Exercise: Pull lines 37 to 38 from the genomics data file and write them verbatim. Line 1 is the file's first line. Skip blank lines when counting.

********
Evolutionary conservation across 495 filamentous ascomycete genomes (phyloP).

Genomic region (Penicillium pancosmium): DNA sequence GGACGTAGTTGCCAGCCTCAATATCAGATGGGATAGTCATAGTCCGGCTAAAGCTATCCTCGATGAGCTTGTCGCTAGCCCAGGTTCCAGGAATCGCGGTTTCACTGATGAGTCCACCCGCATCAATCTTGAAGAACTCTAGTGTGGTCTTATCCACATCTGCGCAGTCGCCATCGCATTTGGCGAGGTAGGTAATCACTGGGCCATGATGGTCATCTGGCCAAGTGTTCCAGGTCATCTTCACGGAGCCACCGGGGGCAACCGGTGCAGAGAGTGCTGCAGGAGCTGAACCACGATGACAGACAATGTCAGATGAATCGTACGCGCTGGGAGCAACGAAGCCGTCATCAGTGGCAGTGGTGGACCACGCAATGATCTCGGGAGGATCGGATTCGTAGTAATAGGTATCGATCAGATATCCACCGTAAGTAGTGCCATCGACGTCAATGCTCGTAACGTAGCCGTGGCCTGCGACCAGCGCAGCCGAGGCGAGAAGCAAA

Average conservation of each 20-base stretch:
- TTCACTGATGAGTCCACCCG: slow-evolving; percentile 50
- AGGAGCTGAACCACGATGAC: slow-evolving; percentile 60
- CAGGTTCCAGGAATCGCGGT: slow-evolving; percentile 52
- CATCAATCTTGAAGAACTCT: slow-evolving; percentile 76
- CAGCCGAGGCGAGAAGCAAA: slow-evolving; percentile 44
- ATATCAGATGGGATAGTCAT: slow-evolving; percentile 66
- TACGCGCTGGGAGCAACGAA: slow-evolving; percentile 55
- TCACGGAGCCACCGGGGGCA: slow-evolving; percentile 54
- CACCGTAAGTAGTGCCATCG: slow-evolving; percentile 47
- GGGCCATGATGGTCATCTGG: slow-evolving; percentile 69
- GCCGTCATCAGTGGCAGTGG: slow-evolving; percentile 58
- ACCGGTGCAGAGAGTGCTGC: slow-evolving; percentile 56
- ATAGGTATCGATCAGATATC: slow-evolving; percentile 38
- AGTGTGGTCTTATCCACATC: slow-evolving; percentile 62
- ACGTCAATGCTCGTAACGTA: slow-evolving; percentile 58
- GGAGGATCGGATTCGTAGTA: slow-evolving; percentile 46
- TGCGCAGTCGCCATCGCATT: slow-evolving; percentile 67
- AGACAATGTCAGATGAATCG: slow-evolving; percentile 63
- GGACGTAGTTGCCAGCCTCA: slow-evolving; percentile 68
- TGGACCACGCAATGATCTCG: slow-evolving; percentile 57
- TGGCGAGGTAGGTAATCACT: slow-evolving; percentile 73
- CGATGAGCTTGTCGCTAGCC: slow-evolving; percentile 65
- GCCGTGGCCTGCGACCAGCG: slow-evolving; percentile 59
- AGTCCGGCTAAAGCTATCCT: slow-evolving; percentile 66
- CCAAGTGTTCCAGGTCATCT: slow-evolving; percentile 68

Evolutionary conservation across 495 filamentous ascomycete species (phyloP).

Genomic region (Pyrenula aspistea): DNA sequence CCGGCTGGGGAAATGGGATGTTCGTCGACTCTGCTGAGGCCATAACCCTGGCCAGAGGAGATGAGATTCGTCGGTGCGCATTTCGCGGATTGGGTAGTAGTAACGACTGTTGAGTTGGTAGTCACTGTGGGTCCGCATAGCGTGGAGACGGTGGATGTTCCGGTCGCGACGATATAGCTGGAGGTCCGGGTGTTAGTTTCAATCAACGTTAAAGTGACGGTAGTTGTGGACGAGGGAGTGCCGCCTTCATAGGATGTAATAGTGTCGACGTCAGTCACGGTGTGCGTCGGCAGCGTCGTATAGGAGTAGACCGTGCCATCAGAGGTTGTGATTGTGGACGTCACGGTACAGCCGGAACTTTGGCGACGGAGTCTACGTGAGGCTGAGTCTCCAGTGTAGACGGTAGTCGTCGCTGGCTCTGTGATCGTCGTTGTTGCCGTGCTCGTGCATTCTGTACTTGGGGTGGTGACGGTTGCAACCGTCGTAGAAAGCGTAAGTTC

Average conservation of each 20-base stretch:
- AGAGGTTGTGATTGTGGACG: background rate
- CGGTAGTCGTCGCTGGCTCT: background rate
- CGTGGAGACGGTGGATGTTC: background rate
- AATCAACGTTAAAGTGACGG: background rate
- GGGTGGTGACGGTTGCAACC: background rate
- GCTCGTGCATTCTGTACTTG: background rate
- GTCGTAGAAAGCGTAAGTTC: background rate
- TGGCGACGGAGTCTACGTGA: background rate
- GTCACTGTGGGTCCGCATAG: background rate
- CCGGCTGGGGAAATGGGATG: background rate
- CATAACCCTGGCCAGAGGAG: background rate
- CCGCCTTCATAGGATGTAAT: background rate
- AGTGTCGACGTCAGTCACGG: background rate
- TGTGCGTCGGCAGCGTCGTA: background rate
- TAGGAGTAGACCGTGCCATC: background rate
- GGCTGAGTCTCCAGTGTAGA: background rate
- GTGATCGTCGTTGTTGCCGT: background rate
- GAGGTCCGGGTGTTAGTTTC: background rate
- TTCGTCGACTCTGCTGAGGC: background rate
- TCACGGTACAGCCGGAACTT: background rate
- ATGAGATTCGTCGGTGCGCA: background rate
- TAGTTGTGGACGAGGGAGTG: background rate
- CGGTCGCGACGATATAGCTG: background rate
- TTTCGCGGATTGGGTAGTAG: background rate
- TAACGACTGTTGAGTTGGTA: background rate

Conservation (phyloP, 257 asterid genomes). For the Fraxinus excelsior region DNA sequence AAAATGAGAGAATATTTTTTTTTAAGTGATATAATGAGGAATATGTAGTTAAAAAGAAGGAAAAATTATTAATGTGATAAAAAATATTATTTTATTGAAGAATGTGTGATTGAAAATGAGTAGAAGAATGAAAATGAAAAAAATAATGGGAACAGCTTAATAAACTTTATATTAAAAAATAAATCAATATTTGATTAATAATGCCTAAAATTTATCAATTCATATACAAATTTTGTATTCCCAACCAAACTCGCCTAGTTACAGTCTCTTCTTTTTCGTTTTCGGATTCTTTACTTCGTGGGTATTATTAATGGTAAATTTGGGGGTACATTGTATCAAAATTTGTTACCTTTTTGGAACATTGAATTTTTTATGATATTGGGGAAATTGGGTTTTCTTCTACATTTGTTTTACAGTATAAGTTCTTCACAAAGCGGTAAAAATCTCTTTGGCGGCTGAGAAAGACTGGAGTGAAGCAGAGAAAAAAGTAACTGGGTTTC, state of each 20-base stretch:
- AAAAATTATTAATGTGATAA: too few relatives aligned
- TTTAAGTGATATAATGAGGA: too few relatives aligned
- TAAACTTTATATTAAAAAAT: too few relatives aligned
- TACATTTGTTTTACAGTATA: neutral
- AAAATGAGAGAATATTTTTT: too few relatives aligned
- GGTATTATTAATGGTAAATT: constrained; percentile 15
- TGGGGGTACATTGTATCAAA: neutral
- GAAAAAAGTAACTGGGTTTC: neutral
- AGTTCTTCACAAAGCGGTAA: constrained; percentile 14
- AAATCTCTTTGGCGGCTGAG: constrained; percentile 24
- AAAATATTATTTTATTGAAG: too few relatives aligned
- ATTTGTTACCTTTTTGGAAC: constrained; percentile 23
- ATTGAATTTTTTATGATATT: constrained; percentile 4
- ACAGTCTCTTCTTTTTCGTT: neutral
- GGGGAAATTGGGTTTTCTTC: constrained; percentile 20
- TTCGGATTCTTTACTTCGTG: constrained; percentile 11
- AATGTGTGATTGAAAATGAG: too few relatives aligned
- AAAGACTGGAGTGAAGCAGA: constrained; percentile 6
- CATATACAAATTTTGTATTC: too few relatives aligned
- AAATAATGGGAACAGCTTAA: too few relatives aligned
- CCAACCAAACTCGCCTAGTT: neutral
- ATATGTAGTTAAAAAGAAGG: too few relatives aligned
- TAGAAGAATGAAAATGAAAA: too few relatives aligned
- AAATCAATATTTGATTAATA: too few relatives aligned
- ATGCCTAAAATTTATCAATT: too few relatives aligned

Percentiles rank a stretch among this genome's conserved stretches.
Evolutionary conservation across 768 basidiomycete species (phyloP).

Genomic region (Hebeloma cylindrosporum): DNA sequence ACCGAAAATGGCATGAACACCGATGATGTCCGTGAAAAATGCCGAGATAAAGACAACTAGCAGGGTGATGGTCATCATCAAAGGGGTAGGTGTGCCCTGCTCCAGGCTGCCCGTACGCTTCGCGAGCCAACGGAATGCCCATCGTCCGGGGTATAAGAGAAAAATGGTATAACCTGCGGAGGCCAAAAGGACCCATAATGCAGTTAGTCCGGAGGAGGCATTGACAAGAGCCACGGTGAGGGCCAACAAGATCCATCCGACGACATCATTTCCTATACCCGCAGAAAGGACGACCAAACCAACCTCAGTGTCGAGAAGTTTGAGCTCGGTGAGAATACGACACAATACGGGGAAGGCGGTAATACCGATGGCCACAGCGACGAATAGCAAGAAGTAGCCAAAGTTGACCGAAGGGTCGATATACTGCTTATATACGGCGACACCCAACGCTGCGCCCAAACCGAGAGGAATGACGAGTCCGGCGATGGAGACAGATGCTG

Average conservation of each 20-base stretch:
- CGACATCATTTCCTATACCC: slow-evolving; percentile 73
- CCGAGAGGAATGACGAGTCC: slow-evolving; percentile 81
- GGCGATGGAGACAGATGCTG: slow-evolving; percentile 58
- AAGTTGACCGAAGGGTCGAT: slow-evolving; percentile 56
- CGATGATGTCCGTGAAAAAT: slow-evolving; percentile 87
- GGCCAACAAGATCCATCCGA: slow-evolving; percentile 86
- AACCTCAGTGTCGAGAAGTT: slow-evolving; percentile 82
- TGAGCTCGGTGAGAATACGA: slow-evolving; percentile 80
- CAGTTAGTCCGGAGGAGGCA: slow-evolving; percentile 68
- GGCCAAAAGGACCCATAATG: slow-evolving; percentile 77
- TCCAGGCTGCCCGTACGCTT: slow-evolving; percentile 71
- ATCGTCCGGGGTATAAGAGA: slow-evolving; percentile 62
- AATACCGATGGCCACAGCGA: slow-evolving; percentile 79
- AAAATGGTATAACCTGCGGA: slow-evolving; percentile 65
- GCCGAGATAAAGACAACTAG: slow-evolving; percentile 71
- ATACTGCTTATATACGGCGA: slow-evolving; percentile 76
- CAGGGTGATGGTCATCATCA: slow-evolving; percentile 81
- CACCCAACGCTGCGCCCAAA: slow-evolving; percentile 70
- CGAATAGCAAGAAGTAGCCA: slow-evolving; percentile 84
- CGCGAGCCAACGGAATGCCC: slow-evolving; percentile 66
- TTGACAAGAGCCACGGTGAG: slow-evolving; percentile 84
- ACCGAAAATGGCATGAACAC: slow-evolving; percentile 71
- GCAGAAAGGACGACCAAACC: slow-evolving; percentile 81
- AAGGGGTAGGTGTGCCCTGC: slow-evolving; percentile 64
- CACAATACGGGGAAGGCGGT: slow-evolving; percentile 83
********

- GCTCGTGCATTCTGTACTTG: background rate
- GTCGTAGAAAGCGTAAGTTC: background rate